Certain popular music stands both in and both out of its time. To acquire the latter quality, it needs to appeal to a wide range of emotions, and sustain the appeal even when whatever stylistic facets it shows fall out of general fashion.
Most of the music that has endured has these qualities, that are most clearly defined in folk music. Popular music, of course, draws its roots from folk music but is quite clearly distinct. Much of it is made for purely commercial reasons, and most of it is clearly derivative of itself or other less well-known musical streams, be they folk, jazz, gospel, country (which in itself is an adaptation of the folk idiom, blues, and the composed popular song (Minstrel into Tin Pan Alley & Broadway).
Today, the dominant popular forms are rock ‘n’ roll derived, so much so that rock influence has seeped right back into those contributing forms. Listen to jazz or country these days, and the rock influence is clear.
This is no bad thing – popular music thrives on cross-fertilization and withers on the vine in isolation.
All of which serves as a pertinent preamble to a consideration of Prefab Sprouts’ Steve McQueen album (inexplicably called Two Wheels Good in the U.S.).
This is a pop/rock album, owing something to early 1980s aesthetic – it’s produced by Thomas Dolby and is awash in his synthesized orchestration – but ultimately it is more out of than in that time period. It is also drenched, however, with sounds and song structures drawn from American vernacular music spanning the whole 20th century (and to some extent even earlier, Stephen Foster comes to mind here).
I hear the words of Georgie Gershswin sings songwriter Paddy McAloon in Hallelujah and Gershwin’s shadow is long over this record. As, indeed, is the craftsmanship and melodic sensibility of all the pre- and between-wars song composers – Kern, Rodgers, Carmichael, Berlin etc.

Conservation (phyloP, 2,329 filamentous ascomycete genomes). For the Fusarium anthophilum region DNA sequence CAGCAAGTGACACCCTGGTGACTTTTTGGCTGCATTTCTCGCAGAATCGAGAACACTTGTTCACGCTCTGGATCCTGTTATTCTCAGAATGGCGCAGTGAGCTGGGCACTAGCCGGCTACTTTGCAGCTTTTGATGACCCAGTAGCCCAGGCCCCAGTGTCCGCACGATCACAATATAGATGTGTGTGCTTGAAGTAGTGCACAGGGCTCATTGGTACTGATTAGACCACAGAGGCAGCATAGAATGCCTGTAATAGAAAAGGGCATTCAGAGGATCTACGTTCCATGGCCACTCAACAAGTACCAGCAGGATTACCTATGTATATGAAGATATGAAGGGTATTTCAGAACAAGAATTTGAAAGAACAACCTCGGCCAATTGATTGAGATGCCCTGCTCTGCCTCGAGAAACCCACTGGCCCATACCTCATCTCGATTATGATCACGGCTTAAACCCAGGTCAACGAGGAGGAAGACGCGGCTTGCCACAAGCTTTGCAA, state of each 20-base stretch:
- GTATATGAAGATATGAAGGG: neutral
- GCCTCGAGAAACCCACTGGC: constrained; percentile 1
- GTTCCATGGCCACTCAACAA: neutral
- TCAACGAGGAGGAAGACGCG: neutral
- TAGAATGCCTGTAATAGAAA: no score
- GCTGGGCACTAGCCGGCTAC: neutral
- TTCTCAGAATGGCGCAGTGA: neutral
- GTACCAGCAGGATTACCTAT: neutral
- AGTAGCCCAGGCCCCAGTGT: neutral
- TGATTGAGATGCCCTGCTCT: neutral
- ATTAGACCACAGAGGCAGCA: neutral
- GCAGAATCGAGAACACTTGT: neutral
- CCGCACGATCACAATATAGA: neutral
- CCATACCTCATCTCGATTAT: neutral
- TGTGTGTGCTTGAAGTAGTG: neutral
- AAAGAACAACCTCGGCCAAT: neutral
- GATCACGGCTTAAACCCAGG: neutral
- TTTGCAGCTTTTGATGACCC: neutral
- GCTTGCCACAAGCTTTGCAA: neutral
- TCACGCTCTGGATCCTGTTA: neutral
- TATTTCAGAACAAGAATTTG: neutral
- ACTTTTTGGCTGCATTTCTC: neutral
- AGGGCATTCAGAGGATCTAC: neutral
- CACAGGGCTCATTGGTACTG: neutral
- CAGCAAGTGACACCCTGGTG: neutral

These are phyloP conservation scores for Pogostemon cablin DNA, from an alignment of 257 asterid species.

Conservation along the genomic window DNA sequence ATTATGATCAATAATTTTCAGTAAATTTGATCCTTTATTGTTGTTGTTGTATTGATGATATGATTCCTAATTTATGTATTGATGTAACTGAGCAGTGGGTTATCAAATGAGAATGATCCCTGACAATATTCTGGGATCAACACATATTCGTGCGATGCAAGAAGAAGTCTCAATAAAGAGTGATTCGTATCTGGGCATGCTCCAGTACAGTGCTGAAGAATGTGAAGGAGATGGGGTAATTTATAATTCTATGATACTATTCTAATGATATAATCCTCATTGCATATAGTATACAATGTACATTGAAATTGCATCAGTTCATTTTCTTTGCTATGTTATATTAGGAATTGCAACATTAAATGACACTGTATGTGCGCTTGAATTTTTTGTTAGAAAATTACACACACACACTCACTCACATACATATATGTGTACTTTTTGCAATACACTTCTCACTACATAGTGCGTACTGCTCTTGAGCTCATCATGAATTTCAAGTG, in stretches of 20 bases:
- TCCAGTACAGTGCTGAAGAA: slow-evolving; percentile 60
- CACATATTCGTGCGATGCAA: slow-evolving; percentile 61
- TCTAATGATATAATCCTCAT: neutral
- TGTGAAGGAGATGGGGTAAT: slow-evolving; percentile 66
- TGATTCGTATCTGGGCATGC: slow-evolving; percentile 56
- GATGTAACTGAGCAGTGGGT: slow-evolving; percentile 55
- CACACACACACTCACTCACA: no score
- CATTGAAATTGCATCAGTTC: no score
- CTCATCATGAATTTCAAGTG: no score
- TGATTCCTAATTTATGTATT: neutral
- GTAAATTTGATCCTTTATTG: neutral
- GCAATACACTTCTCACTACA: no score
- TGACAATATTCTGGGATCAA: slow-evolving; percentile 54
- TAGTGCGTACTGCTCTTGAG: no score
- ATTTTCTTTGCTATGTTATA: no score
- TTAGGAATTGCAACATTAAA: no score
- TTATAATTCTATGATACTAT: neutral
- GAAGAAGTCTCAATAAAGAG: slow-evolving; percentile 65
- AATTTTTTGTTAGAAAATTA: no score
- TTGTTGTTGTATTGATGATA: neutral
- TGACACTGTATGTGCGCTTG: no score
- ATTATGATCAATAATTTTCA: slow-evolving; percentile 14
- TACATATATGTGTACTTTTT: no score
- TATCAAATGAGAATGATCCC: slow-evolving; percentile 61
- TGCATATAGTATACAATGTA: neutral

Not that this record aspires to sound quite like its influences. On the surface, it’s not that different from a contemporary pop album by, for example, Elton John. But dig a little lower, and a much stronger set of songs than typically found on John’s records becomes apparent. Lyrically, McAloon shares the same wit and acumen that you would find in the best Elvis Costello or Squeeze songs – to name but two contemporary artists with early Prefab Sprout.
Melodically, those great songwriters of the past are clear models, even as any direct influence is disguised by the pop-rock arrangements. Although the song Faron Young uses country music instruments, they are mixed to provide a strangely displaced and ironic sound over what is essentially a mid-to-fast tempo pop song.
Perhaps the most curious aspect of this record is although it practically should scream Beatles – particularly Paul McCartney’s approach – it seems to bypass that band. Or should I say, it runs parallel. It seems to feed off the same sources that nurtured The Beatles, and it is quite conceivable that Lennon-McCartney might have written these songs. But they did not, and somehow the record resolutely seems to have sidestepped their influence.
Which, of course, is most unlikely – but it is a measure of the individuality of this record that it has such an independent feel.
Steve McQueen really is record that stands in and out of its time, and is a true classic of thoughtful, melodic popular song.